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To agree; coincide; act together. To concur is to evidence consent in an affirmative or concrete manner as opposed to merely acquiescing or silently submitting to a decision.

In appellate court practice, a judge may file a concurring opinion, which expresses accord with the conclusions of the majority opinion filed in the same lawsuit but at the same time separately states the judge's reason for reaching the same conclusions.

TO CONCUR. In Louisiana, to concur, signifies, to claim a part, of the estate of an insolvent along with other claimants; 6 N. S. 460; as "the wife concurs with her husband's creditors, and claims a privilege over them."

References in periodicals archive ?
Thus, being concerned about the aesthetics of judicial concurring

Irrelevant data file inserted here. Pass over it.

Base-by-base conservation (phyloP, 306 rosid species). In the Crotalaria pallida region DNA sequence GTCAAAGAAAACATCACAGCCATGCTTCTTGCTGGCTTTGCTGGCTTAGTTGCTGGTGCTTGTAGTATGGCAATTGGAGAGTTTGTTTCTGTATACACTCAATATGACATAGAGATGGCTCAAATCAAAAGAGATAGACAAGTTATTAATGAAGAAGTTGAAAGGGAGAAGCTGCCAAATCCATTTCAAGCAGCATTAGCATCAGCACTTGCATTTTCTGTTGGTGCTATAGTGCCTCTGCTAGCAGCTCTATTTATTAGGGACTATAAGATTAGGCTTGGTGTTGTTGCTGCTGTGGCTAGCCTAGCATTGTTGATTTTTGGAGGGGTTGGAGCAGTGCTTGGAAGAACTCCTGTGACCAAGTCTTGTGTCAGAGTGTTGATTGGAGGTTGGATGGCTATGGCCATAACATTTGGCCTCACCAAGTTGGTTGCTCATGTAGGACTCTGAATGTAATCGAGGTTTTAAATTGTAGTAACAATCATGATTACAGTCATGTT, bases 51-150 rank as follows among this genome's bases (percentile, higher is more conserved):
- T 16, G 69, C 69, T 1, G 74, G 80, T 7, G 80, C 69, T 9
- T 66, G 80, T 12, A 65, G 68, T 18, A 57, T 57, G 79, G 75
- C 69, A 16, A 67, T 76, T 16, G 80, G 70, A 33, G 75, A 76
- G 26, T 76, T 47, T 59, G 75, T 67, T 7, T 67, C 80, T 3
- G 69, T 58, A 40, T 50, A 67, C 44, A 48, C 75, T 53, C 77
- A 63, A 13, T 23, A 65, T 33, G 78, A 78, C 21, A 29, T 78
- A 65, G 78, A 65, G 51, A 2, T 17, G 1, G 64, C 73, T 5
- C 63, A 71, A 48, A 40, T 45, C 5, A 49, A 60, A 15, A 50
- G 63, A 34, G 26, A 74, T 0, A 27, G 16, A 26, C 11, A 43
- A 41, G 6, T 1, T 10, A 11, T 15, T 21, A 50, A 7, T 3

after his name, and he did not pick "concurring in the
(concurring and dissenting opinion written by Justice Stevens).
Green, an expert on the legal issues surrounding vouchers, has analyzed the Helms decision and said he finds O'Connor's concurring opinion perplexing.
To further refine the audit review process, the SECPS revised Appendix E, "Concurring Partner Review Requirement," of its membership requirements, establishing minimum qualifications for concurring partners and addressing the nature, extent and timing of the review and the required documentation.
While the Court in Morales invalidated Chicago's ordinance, lawmakers should carefully consider structuring gang loitering ordinances in accordance with the suggestions in Justice O'Connor's concurring opinion.
He was concurring partner for the 1988 and 1989 audits of Kahler Corp., a company that owned and managed hotels.
In concurring with the Service on this issue, the Seventh Circuit cited, inter alia, Temp.
Affirmed Dissenting: Concurring: KENNEDY, J., filed a concurring opinion.
That certainly gives the impression that such members didn't care a hoot if the decision they were concurring in clashed with another decision they had earlier concurred in!
Two of those same three Justices joined in a separate concurring opinion to express an even stronger view about the potential problems of computerization.
The importance of this case lies in the concurring opinions of Judges Fay and Quealy.